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Posted at 10:45 AM ET, 06/ 3/2009

Beaver Dams and the Birth of a Pond

By Kevin Ambrose

* Severe T-Storm Watch & Flash Flood Watch In Effect: Full Forecast *
* NatCast | May Recap | Climate Change Kills 300K? *

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A newly formed beaver dam has created a small pond that blocks a hiking trail near Dumfries, Va., May 22, 2009.

I was rather surprised on May 22 to find a small pond blocking a hiking trail near Dumfries, Va., that I've used for many years. It was easy to see that the pond was formed by a beaver dam. I knew the dam was recently formed because the pond wasn't there when I walked the trail earlier in the month. I took a few photos of the dam and filed them on my computer. The following weekend, after two heavy rainfalls (2.43" of rain fell at National Airport) and localized flash flooding, I returned to see if the dam had washed away, grown larger, or was the same size as before.

Keep reading for more photos and to find out how the dam fared...

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Despite the heavy rain and flash flooding, the beaver dam grew about 6 inches from May 22 (left) to May 30 (right).

Beaver dams are quite strong and resilient to flooding. If a leak occurs in the dam, the beavers will quickly make a patch and rebuild the compromised section. Over time, the dam is further strengthened by vegetation that becomes rooted in the structure of the dam.

Only after the beavers abandon the pond (or are removed) does a beaver dam usually undergo a major failure or leak. It was interesting to see how the dam had grown about six inches in a week's time, despite two heavy rain events. I plan to return over the summer to chart the progress.

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A wide view of the new pond formed by beavers near Dumfries, Va.

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The beaver dam, which was built across a large portion of a creek's flood plain.

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Many small trees were cut down by the beavers to build the dam. This large tree was likely cut down by the beavers, but was probably too big for them to move to the dam. The beavers may have used some of its branches to help build the dam.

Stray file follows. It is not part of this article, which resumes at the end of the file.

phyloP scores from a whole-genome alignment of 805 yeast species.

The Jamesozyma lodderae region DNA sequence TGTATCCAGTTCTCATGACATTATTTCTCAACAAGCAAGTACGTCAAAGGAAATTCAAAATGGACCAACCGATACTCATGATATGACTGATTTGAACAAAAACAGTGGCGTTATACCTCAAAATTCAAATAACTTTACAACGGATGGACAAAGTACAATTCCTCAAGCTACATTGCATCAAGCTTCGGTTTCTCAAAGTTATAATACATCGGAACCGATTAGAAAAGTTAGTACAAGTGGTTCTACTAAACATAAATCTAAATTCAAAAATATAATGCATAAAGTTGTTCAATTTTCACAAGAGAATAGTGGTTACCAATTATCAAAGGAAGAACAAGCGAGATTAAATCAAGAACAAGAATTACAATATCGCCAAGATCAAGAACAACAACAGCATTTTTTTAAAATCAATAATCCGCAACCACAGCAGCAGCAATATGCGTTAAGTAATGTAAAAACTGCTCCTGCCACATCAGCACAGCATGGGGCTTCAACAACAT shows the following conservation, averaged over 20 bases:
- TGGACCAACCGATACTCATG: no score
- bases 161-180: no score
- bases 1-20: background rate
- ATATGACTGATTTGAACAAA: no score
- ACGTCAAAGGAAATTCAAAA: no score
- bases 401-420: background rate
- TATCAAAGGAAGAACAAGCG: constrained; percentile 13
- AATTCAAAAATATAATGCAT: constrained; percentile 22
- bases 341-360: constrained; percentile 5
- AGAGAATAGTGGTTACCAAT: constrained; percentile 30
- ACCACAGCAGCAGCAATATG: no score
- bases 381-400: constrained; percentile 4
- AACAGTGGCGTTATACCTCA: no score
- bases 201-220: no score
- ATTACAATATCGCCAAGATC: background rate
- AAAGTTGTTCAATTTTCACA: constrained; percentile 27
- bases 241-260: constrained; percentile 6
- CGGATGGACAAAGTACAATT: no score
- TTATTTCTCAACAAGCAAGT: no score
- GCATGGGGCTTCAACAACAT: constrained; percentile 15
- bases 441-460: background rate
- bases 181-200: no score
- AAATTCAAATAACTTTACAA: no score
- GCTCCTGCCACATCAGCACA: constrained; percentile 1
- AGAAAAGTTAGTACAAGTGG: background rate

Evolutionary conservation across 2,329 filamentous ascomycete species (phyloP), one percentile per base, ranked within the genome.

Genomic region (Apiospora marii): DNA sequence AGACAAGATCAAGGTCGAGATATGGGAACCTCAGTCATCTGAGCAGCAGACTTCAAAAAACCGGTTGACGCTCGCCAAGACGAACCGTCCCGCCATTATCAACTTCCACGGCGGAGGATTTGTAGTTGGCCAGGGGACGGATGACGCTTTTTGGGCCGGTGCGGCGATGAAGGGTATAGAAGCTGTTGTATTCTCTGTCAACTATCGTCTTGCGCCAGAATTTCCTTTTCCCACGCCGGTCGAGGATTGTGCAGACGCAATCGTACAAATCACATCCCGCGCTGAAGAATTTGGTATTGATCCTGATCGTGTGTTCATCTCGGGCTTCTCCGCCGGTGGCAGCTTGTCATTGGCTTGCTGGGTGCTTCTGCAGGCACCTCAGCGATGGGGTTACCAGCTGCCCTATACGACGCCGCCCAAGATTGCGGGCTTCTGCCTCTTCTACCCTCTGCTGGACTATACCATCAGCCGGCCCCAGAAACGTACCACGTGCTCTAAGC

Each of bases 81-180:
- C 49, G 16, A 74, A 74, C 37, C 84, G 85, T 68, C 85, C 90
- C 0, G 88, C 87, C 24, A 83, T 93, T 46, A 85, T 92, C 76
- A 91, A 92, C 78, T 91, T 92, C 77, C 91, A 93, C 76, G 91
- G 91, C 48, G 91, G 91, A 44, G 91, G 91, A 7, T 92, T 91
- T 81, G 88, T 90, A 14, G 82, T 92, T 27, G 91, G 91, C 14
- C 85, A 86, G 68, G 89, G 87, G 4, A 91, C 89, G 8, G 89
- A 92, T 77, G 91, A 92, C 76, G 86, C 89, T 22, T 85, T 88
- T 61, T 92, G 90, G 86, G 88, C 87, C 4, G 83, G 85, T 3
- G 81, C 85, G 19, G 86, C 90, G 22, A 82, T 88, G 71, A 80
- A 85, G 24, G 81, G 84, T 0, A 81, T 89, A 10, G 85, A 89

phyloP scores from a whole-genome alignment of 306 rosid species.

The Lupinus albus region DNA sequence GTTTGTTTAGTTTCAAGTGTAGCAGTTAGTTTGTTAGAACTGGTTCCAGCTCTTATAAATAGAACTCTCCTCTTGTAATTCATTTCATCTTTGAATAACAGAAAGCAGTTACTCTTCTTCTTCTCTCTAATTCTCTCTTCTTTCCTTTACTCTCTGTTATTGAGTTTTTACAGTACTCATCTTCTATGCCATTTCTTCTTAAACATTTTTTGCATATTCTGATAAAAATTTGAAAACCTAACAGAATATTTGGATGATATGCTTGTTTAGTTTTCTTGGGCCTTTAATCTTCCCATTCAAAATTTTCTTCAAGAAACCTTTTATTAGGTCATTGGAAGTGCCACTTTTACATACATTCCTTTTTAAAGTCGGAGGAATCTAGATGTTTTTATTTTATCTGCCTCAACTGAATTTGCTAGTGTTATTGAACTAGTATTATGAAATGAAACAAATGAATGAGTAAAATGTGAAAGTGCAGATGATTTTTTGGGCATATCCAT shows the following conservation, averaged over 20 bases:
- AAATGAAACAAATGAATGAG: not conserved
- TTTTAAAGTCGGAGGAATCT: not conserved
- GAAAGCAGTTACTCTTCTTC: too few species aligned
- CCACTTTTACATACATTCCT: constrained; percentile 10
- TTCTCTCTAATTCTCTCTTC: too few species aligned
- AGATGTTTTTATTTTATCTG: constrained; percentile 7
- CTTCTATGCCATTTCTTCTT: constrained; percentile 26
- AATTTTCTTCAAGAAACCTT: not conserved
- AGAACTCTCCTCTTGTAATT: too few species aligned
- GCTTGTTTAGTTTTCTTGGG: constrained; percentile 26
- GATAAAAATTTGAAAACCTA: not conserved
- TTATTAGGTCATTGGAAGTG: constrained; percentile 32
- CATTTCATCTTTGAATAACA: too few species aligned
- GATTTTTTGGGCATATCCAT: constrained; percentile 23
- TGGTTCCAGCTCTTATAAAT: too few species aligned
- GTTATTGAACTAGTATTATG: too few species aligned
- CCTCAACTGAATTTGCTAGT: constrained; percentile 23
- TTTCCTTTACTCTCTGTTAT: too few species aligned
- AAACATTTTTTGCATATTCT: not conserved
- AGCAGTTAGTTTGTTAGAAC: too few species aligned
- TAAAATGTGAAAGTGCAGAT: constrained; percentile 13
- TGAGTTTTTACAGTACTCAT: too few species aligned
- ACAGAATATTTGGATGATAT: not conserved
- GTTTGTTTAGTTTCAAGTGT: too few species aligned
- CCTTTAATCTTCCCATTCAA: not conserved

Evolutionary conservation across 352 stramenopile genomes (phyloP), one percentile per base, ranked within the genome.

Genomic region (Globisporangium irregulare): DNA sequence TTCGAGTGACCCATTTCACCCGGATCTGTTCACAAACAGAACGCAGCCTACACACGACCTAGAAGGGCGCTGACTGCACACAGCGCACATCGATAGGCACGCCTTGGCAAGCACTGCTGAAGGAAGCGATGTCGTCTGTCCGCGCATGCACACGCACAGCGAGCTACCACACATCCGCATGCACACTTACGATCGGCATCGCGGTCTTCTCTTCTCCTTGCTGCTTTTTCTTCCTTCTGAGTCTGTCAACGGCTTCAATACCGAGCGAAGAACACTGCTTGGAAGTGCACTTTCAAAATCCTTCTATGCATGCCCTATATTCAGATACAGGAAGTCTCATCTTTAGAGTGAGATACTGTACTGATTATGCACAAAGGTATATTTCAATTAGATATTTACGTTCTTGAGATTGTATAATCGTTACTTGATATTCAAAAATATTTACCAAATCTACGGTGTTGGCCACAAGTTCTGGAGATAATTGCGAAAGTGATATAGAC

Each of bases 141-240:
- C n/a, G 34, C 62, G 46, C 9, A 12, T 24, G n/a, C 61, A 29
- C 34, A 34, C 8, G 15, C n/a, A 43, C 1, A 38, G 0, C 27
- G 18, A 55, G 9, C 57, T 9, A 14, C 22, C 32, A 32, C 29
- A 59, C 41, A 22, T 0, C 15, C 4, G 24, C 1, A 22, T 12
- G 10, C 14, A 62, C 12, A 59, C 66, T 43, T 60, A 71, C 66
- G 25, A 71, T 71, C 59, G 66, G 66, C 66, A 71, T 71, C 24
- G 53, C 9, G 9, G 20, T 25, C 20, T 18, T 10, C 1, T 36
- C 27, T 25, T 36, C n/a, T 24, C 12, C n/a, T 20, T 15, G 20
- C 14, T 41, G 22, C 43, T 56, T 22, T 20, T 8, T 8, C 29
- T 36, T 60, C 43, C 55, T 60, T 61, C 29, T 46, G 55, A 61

The beaver dam at Dumfries, Va. Video shot on May 30, 2009.

By Kevin Ambrose  | June 3, 2009; 10:45 AM ET
Categories:  Photography  
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Comments

As a former wetlands ecologist in NoVa, I came across many beaver dams all across the area. It's amazing how quickly they are built. And, as you suggest, they are dam strong.

I promise you it's not going anywhere unless abandoned for several years or physically removed. Notwithstanding the damage they can cause, beavers are pretty interesting to watch. Be careful if you venture out on the dam, though -- several times I've been soaked by annoyed beavers trying to scare me off by slapping their tails on the water.

Posted by: ParkerGP | June 3, 2009 11:37 AM | Report abuse

A note on beavers...they eat the tender inner bark of trees as well as small branches and leafy twigs. They also use their flat tails to slap on the water, warning neighbors [beavers, that is!] of the presence of predators [humans included!] in the area. They DO NOT use their tails to pat down mud into their dams and lodges, as we sometimes see in the cartoons!

Perhaps many of you remember the family of beavers who moved into the Tidal Basin a few years back. They didn't need to buid a dam but took up residence in prefabricated Tidal Basin digs [at taxpayer expense???]; however their apparent taste for Japanese cuisine got them into trouble when the National Park Service noticed that a few of their recently-planted cherry trees began disappearing overnight. Anyway, the eager beavers soon found themselves trapped and relocated to a suitable habitat in the Catoctins where they have plenty of food, but no more cherry teriyaki, and must construct their own dams and lodges rather than living in Government facilities...Wonder if they were trying to apply for subsidized housing at the National Zoo...